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International Consortium Sets Up Shop for Advanced Manufacturing Research

By Jeff Dorsch, Contributing Editor

Here we go again.

A metropolitan area in the center of the state is putting together a public-private partnership to attract high-tech companies, convincing them to set up shop and create jobs. Part of the attraction is a big public university, engaging in advanced research.

Austin, Texas? No, now it’s Orlando, Florida.

Yes, the home of Walt Disney World, Universal Orlando, and other magnets for visiting families.

About one-third of the jobs in Orlando are in hospitality and tourism, according to Dave Porter, senior vice president of business development for the Orlando Economic Development Commission. The other two-thirds are in a variety of other industries, including energy, military contracting, and telecommunications.

Porter is a veteran of attracting industry to a metropolitan area;  he previously spent a decade working for the Austin Chamber of Commerce, which actively worked with the city and state governments to bring many high-tech employers to the capital of Texas, before joining the Orlando EDC this year.

One of Orlando’s big gets is the International Consortium for Advanced Manufacturing Research (ICAMR), which has a hand in constructing a facility in Osceola County known as the Florida Advanced Manufacturing Research Center, or FAMRC, in cooperation with the University of Central Florida. Osceola County has chipped in nearly $138 million for building the FAMRC, which is scheduled to open in 2016 and will house ICAMR and other parties, especially those interested in the development and manufacturing of smart sensors.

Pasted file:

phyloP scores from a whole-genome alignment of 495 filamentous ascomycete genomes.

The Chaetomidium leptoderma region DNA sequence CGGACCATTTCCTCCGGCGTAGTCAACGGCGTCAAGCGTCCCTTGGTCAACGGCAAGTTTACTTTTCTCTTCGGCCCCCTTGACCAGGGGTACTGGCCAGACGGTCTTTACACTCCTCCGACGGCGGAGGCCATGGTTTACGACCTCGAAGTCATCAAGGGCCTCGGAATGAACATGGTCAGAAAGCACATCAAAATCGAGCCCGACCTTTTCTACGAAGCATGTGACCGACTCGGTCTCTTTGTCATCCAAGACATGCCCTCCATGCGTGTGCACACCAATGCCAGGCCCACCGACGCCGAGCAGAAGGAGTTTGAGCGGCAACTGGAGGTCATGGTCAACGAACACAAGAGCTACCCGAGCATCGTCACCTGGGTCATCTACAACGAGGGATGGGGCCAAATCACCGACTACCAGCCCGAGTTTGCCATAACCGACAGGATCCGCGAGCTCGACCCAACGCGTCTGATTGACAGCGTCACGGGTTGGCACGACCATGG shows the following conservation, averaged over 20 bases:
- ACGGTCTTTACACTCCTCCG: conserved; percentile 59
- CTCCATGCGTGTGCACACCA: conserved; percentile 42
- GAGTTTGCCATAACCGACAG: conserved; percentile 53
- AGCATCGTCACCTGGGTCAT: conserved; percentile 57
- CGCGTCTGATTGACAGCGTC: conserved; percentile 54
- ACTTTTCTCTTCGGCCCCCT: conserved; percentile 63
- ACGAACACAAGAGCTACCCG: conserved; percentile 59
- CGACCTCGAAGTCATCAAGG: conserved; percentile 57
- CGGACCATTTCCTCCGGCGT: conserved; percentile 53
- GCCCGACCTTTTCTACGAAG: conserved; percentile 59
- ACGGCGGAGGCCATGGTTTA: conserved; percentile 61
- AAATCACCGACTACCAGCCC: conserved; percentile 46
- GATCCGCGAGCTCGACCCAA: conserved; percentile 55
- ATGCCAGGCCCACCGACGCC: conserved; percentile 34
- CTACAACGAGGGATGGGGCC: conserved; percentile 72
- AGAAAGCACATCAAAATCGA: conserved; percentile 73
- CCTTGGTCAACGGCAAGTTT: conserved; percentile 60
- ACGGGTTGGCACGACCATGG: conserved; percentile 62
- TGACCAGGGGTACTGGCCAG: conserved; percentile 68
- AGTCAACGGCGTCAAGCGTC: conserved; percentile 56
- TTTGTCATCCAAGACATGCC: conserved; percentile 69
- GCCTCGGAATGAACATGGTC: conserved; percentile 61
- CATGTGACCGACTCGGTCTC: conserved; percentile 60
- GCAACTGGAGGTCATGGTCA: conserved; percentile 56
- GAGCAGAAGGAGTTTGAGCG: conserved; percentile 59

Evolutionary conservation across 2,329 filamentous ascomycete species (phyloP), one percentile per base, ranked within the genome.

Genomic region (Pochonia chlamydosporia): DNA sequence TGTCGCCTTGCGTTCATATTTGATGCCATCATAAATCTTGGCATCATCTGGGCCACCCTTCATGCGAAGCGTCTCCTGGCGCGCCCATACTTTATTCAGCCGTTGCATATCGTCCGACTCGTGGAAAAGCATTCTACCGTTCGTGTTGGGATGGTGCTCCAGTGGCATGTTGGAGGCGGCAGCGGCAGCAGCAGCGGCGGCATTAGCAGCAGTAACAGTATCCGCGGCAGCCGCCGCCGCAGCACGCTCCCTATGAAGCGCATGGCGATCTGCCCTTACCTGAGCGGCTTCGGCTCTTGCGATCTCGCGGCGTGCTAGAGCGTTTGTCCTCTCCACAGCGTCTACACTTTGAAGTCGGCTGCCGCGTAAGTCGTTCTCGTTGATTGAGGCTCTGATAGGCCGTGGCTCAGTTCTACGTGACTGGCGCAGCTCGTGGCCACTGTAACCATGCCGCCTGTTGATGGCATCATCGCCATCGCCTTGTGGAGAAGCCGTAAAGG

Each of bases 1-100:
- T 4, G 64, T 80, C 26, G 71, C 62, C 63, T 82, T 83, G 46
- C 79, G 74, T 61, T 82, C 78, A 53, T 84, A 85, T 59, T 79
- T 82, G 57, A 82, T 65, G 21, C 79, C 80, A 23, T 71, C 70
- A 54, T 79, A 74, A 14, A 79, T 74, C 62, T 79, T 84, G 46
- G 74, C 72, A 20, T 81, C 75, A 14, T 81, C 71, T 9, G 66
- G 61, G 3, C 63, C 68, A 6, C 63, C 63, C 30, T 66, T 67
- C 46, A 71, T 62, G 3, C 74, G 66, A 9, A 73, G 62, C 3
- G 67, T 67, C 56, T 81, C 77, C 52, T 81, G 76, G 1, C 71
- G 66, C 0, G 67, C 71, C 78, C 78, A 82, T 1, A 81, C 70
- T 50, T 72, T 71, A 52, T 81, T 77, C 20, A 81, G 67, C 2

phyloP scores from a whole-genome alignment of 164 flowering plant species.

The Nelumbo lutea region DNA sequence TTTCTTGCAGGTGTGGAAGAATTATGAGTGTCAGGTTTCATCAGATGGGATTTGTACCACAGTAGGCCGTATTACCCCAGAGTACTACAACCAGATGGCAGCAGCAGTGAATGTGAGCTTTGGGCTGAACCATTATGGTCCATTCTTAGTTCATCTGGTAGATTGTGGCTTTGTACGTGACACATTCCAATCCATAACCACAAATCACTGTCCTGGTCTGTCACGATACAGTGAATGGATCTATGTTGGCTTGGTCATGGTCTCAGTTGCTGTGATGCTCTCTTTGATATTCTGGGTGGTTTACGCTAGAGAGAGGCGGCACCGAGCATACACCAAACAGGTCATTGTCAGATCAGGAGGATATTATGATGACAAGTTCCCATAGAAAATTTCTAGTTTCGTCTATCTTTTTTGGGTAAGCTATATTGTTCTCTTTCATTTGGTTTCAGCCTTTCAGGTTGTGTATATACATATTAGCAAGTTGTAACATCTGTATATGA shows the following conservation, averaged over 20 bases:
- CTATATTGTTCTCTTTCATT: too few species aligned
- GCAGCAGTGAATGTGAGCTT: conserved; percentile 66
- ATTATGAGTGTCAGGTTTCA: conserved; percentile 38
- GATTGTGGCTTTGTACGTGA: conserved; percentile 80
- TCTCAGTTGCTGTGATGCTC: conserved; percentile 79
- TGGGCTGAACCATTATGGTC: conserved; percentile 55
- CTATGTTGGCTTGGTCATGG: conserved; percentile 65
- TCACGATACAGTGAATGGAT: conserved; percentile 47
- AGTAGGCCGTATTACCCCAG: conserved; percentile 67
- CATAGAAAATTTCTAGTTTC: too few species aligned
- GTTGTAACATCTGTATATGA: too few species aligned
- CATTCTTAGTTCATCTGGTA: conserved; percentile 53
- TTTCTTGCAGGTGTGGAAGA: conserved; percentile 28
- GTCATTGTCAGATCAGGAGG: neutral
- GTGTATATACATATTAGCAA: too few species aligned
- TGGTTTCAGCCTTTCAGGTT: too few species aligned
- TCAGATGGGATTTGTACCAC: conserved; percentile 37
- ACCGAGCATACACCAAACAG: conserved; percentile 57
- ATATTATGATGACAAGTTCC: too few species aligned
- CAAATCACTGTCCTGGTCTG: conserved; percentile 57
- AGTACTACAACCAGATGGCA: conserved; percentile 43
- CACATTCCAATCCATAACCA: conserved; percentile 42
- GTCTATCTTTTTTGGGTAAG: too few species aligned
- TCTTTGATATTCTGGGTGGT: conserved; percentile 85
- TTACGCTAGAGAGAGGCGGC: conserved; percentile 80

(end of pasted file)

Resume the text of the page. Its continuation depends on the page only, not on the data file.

UCF kicked in $17 million of funding, while other Florida universities contributed toward building the center, and the State of Florida may invest in the facility, as well.

ICAMR is modeled after Sematech, the semiconductor manufacturing technology consortium once based in Austin, which helped attract many chip-related businesses to Central Texas over 25 years, according to Porter.

“Orlando is well known, but poorly understood,” he says. “It’s the youngest city in Florida.” The metro area has a labor pool of more than 1.2 million people, with 500,000-plus students within a 100-mile radius.

Sensors are at the heart of the grand scheme known as the Internet of Things. Whether IoT takes off or not, there will be greater demand for more sophisticated sensing technology in the years to come, and ICAMR wants to help lead that field. Porter says business leaders and politicians are always talking about “bringing manufacturing back to the U.S.,” and ICAMR/FAMRC could help that.



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